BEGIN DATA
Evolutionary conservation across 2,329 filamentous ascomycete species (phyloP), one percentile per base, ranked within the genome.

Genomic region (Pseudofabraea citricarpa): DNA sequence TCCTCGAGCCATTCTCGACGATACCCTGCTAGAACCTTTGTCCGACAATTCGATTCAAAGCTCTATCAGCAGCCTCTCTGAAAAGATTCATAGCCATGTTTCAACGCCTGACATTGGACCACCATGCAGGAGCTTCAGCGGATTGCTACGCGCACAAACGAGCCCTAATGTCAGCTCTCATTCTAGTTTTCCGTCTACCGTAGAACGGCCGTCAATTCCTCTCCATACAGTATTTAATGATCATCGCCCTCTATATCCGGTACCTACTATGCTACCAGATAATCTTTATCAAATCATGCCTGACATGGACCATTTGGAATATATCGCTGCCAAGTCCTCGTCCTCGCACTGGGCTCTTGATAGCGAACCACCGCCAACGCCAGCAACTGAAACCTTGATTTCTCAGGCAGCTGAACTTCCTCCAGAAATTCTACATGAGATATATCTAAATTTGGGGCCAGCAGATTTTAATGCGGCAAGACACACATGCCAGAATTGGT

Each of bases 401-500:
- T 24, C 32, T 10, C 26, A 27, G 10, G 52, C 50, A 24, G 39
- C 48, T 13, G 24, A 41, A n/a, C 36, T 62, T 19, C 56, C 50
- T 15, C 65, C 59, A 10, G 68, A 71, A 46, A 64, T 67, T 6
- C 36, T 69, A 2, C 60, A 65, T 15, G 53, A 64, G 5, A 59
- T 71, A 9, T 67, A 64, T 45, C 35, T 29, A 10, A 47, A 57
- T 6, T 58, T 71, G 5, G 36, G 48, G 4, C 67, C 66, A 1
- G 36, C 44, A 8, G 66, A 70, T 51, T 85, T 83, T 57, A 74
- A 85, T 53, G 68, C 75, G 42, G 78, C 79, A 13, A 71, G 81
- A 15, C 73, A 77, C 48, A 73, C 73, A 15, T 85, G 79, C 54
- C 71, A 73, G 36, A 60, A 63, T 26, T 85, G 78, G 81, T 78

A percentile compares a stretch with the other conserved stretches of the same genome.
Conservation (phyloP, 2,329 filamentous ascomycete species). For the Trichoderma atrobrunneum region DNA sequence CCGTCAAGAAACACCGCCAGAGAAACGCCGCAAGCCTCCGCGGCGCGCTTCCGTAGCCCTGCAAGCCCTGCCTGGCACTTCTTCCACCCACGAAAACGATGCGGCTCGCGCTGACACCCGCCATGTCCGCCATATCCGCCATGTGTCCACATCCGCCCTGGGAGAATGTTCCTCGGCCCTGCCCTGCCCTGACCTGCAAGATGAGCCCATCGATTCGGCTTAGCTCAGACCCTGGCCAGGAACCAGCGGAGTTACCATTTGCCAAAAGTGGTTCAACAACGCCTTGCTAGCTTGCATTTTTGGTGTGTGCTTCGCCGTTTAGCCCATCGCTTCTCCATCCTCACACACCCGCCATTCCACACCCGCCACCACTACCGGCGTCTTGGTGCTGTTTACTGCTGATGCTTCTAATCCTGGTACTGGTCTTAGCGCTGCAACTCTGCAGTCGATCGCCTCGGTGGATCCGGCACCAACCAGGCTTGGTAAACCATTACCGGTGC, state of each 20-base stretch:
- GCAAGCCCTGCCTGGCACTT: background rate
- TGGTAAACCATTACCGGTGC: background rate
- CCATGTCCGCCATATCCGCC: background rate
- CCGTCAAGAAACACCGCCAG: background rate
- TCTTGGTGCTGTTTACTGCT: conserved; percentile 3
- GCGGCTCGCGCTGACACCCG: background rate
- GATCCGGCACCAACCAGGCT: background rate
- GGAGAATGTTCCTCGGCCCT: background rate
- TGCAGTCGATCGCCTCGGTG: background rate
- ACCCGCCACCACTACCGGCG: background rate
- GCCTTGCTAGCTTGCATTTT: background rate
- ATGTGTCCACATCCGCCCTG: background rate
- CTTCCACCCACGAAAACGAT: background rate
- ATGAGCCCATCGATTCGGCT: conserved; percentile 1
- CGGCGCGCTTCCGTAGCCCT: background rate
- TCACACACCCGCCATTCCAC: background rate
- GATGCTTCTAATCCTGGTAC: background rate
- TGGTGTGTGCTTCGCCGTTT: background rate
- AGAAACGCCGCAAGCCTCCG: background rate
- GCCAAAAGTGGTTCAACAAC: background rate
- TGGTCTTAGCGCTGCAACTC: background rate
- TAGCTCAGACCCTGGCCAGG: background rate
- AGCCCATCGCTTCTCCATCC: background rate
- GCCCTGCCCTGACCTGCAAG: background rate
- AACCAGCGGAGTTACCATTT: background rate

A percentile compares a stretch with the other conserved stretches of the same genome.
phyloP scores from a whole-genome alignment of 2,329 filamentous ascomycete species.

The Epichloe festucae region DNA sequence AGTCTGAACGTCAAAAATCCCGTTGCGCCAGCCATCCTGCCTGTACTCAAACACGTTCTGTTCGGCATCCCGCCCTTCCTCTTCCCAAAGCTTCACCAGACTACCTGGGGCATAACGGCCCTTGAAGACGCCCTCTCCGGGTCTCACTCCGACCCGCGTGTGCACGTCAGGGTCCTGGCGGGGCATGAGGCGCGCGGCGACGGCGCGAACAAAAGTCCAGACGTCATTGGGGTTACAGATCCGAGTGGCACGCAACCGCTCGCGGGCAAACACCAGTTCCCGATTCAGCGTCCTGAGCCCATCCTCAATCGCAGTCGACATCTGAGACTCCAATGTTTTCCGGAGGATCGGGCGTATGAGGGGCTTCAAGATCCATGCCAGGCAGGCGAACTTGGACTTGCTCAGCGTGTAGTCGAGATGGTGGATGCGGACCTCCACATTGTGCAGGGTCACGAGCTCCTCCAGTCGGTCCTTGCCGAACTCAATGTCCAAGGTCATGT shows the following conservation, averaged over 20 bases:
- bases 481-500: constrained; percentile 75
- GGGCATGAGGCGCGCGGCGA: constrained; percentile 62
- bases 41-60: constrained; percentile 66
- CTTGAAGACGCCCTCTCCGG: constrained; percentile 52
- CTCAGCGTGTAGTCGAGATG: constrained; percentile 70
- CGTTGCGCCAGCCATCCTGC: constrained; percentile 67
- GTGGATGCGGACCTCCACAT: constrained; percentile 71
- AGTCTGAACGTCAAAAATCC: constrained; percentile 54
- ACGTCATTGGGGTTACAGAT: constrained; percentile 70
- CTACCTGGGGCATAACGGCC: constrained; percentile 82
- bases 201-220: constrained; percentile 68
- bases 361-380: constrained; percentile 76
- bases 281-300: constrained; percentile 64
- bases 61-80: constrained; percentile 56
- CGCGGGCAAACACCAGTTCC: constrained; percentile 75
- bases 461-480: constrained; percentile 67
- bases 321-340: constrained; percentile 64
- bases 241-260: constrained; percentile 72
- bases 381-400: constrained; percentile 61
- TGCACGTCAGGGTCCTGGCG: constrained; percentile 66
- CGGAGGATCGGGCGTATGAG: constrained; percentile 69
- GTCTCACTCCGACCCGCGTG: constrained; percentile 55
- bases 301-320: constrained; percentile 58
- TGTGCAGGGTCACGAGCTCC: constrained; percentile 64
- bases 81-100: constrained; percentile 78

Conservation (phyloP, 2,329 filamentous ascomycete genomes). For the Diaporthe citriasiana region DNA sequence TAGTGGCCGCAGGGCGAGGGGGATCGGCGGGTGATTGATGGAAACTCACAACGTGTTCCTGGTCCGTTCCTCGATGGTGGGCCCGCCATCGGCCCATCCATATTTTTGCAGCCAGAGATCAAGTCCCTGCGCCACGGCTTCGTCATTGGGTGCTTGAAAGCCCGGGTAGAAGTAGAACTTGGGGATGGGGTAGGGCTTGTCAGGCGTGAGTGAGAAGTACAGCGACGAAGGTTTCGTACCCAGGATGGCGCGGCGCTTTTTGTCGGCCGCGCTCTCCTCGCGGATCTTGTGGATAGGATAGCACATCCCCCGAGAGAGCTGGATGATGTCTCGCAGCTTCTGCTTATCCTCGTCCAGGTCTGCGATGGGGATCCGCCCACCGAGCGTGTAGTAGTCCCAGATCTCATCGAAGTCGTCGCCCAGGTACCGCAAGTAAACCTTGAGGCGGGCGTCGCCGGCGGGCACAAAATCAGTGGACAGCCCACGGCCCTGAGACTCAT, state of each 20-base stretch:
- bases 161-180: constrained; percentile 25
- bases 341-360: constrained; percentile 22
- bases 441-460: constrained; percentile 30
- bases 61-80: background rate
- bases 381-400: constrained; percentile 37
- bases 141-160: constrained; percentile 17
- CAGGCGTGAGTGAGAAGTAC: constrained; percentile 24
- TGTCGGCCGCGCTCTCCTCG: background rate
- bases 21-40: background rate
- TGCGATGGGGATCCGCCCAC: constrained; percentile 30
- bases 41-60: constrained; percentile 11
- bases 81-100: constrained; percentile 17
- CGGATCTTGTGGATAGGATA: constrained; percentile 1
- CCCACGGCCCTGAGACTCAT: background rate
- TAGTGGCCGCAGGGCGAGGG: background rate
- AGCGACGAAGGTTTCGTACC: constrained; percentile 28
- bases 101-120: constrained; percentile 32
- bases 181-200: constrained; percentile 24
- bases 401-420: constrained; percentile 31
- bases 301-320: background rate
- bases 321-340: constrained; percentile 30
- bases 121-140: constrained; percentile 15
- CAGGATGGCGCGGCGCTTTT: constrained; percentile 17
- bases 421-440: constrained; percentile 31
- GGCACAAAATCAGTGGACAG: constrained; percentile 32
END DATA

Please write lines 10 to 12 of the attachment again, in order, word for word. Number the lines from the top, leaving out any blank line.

- G 36, C 44, A 8, G 66, A 70, T 51, T 85, T 83, T 57, A 74
- A 85, T 53, G 68, C 75, G 42, G 78, C 79, A 13, A 71, G 81
- A 15, C 73, A 77, C 48, A 73, C 73, A 15, T 85, G 79, C 54